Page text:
During a quick spin around the homely village square the next morning, I nod to elderly men smoking outside a café that faces the weekly street market, which draws sturdy housewives in black headscarves to dicker with farmers who keep live chicks penned in the back of their trucks. A light rain sends me back to the pousada grounds, where I noodle over pan-seared codfish with caramelized onions in the vast kitchen turned dining hall. (In the adjacent refectory, the brethren once ate in silence, too.) The Portuguese prepare cod a thousand different ways, but my favorite is fried bacalao, paired this evening with garlicky black olives and a glass of inky, old-vine Quinta do Aciprestes Douro. Afterward, left alone in the bar area, I add logs to the blaze in the open fireplace to keep the shadows from getting too spooky. A waiter brings me tiny glasses of the local port to taste. After a second night spent absorbing the otherworldly starkness of this place, and despite the hourly peal of the church bells, I completely lose track of time. That's not a bad thing, except that I am consequently compelled to drive like a maniac in order to catch my flight from Porto to France.
Abbaye de la Bussière, Dijon, France
The Archbishop of Dijon's tenure is currently marked by the decision to unload a beloved white elephant—the 12th-century Abbaye de la Bussière—in the Burgundian village of La Bussière-sur-Ouche. In various incarnations, the edifice has served as a monastery, a baronial hunting lodge, and, until late last year, a freethinking spiritual retreat (tai chi on the lawn, Sunday services in the crypt). The original abbey has a direct ecumenical connection to the Chapter of Cîteaux, the heart and soul of the Cistercian order in Europe, which commissioned Pawson to design Novy´ Dvur in the Czech Republic. Unfortunately, like Kruisherenhotel, La Bussière was falling into ruin. When posted to the diocese of Dijon two years ago, Monseigneur Minnerath saw the writing on the wall. Rather than selling the 18-acre estate to a developer, he offered it to hoteliers Martin and Joy Cummings, of Amberley Castle in West Sussex. It is unclear whether the ensuing brouhaha has more to do with the under-advertised transaction or the new owners being English. Minnerath dismisses the latter idea, saying, "We are all Europeans now, you know."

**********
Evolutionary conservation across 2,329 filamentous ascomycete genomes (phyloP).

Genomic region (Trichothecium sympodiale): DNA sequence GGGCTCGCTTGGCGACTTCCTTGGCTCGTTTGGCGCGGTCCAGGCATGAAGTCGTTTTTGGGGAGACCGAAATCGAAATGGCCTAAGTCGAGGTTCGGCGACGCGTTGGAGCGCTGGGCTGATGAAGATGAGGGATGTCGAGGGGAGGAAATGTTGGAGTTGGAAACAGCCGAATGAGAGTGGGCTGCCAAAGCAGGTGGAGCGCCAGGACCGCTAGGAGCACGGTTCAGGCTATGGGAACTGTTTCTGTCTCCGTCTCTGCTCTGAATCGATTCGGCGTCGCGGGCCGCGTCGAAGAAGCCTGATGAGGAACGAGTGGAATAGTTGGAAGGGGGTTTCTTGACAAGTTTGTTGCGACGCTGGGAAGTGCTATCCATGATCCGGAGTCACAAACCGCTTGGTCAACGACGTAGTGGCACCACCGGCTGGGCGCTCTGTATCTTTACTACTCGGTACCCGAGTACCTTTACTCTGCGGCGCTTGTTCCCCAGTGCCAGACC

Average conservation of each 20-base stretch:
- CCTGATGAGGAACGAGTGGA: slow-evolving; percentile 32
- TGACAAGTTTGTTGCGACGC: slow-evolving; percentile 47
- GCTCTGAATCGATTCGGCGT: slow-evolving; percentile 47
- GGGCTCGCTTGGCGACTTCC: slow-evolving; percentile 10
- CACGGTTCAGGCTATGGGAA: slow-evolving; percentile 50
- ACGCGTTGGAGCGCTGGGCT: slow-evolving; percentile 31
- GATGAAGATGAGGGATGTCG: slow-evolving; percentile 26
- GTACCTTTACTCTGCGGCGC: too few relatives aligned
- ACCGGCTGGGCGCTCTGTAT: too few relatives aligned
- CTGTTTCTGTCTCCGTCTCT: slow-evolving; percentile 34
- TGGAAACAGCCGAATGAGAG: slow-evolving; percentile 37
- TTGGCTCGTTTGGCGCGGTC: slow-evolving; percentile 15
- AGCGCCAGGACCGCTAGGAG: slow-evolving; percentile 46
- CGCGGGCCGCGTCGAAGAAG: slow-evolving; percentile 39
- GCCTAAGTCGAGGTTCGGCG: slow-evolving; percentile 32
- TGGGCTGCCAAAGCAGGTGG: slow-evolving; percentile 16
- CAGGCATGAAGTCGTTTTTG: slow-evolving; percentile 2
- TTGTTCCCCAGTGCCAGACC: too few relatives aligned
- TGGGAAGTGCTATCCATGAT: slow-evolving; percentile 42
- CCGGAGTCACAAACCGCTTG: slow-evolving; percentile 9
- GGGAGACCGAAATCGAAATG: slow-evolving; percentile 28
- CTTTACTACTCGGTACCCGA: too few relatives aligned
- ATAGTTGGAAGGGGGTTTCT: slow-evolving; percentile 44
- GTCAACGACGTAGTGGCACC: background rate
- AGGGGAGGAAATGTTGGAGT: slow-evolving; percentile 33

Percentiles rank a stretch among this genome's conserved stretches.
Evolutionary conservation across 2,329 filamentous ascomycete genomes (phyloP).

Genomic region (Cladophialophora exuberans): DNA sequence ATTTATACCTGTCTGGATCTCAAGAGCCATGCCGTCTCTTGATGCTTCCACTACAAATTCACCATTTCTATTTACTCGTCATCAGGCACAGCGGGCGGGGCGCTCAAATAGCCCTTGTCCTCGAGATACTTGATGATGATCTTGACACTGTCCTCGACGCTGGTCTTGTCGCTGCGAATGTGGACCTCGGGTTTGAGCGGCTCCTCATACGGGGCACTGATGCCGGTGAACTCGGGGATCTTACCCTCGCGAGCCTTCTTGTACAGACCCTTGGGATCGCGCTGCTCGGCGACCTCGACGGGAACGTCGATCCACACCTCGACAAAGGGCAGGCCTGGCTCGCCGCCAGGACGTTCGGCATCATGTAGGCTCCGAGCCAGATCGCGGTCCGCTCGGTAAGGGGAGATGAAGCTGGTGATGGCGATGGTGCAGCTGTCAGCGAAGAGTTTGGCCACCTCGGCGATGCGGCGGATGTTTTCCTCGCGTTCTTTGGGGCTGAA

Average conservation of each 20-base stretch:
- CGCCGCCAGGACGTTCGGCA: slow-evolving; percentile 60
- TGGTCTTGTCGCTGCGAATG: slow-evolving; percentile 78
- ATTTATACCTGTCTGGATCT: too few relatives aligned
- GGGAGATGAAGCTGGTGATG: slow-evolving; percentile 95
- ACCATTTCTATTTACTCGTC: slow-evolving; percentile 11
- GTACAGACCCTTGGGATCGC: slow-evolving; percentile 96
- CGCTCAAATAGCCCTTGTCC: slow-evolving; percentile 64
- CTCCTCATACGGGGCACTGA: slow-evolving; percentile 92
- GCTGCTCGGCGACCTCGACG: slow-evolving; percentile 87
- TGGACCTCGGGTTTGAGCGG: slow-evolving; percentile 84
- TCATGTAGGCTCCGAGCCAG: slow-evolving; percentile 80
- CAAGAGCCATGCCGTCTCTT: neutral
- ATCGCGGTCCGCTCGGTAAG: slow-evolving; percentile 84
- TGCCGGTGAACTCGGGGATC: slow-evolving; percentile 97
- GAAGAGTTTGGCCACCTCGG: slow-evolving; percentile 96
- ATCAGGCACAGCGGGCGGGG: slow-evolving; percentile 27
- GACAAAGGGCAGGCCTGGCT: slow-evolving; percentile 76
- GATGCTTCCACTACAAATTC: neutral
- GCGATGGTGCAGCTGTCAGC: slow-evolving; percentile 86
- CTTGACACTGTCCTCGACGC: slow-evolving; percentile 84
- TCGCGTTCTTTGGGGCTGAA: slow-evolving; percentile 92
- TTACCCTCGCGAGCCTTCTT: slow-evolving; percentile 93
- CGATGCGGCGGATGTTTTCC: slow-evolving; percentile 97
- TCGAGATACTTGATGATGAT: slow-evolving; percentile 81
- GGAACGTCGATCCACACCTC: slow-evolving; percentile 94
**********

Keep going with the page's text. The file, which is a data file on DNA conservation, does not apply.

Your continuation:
Even so, a "sauver l'abbaye" petition was posted on the Internet by a disgruntled local architect, and some residents will undoubtedly miss their impromptu picnics next to the delightful rivulet that runs through the park. The archbishop acknowledges, "This was an emotionally difficult decision, but with the Cummingses, the abbey will have a future." He explains that many church structures (including La Bussière) were secularized during the French Revolution, and specifically cites Royaumont Abbey, built by Louis IX near Chantilly. An impeccably restored Gothic complex, it currently functions as a privately funded arts colony that holds seasonal performances open to the public.